Monday, February 12, 2018

Putting Them On ICE

The Trump regime continues its reign of terror towards the immigrant community in the US as the number of ICE non-criminal deportation arrests since Trump took office now number well into the tens of thousands.

A week after he won the election, President Trump promised that his administration would round up millions of immigrant gang members and drug dealers. And after he took office, arrests by Immigration and Customs Enforcement officers surged 40 percent.

Officials at the agency commonly known as ICE praise Trump for putting teeth back into immigration enforcement, and they say their agency continues to prioritize national security threats and violent criminals, much as the Obama administration did.

But as ICE officers get wider latitude to determine whom they detain, the biggest jump in arrests has been of immigrants with no criminal convictions. The agency made 37,734 “noncriminal” arrests in the government’s 2017 fiscal year, more than twice the number in the previous year. The category includes suspects facing possible charges as well as those without criminal records.

Critics say ICE is increasingly grabbing at the lowest-hanging fruit of deportation-eligible immigrants to meet the president’s unrealistic goals, replacing a targeted system with a scattershot approach aimed at boosting the agency’s enforcement statistics.

ICE has not carried out mass roundups or major workplace raids under Trump, but nearly every week brings a contentious new arrest

The Washington Post noticed that too.  If ICE really wanted the maximum number of deportees, they would start with raiding workplaces.  They don't do that.  It's a bug, not a feature.  They look the other way on migrant farms and meat-packing plants because they are told to do so, so they target individuals instead.

We do hear stories of long-time residents of this country being rolled up by ICE and held for immediate deportation proceedings, mothers, doctors, respected businessmen, community figures, and activists.  But we're now going on 40,000 such arrests and there are so many stories that we'll never hear. 

A Virginia mother was sent back to El Salvador in June after her 11 years in the United States unraveled because of a traffic stop. A Connecticut man with an American-born wife and children and no criminal record was deported to Guatemala last week. And an immigration activist in New York, Ravi Ragbir, was detained in January in a case that brought ICE a scathing rebukefrom a federal judge.

It ought not to be — and it has never before been — that those who have lived without incident in this country for years are subjected to treatment we associate with regimes we revile as unjust,” said U.S. District Judge Katherine B. Forrest, reading her opinion in court before ordering ICE to release Ragbir.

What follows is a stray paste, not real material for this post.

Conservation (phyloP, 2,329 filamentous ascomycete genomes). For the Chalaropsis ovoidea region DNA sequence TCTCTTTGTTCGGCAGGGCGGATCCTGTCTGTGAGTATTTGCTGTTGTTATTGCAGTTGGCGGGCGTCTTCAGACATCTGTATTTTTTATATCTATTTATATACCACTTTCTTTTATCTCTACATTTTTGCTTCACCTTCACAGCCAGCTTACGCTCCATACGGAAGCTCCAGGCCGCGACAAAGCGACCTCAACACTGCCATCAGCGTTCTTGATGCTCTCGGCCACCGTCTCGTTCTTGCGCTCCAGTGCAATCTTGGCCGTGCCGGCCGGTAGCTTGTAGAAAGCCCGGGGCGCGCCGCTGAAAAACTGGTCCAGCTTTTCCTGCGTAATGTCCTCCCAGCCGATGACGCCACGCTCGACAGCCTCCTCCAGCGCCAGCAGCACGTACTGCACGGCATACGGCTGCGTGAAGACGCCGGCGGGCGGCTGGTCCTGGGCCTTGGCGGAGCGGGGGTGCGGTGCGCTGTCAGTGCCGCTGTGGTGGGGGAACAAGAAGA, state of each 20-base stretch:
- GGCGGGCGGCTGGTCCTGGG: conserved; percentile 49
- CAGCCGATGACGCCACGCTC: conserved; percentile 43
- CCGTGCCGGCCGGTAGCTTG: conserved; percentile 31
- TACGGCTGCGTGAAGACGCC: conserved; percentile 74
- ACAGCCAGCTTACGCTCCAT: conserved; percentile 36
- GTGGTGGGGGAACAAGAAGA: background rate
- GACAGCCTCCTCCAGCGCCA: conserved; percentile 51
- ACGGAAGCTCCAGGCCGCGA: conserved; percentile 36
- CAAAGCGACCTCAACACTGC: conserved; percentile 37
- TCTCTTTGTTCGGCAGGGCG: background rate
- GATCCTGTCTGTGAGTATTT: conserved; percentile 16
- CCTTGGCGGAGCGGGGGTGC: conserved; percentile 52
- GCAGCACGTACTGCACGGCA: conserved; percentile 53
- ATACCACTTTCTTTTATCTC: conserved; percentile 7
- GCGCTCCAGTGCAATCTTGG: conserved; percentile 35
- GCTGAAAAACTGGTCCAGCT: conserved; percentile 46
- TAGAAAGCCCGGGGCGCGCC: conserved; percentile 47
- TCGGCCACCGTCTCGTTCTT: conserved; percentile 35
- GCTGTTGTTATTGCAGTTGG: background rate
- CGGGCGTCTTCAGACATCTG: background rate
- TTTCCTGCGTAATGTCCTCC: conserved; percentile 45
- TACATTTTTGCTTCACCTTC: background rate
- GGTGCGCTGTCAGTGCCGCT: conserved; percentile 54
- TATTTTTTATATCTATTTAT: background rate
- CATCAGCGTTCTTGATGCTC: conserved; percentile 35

“We are not that country,” she said

All apologies Judge Forrest, but we are very much "this country", a country that gave into hatred and bigotry like it has time and time again over its 400 year history as a colony and country, a country founded on slavery and pain, a country that elected a racist, white supremacist demagogue.

Yet again.

Immigrants whose only crime was living in the country illegally were largely left alone during the latter years of the Obama administration. But that policy has been scrapped.

Those facing deportation who show up for periodic “check-ins” with ICE to appeal for more time in the United States can no longer be confident that good behavior will spare them from detention. Once-routine appointments now can end with the immigrants in handcuffs.

More broadly, the Trump administration has given street-level ICE officers and field directors greater latitude to determine whom they arrest and under what conditions, breaking with the more selective enforcement approach of President Barack Obama’s second term.

Trump officials have likened this to taking “the shackles off,” and they say morale at ICE is up because its officers have regained the authority to detain anyone they suspect of being in the country illegally.

Officers are detaining suspects in courthouses more often, and ICE teams no longer shy from taking additional people into custody when they knock on doors to arrest a targeted person.

What are we supposed to do?” said Matthew Albence, the top official in the agency’s immigration enforcement division, who described the administration’s goal as simply restoring the rule of law. If ICE fails to uphold its duties to enforce immigration laws, he added, “then the system has no integrity.”

Small government, non-intrusive federalism, "drown it in a bathtub" types sure like ICE, don't they?  Republicans sure like government's jackbooted thugs when they are doing their bidding to rid the country of those deemed undesirable.

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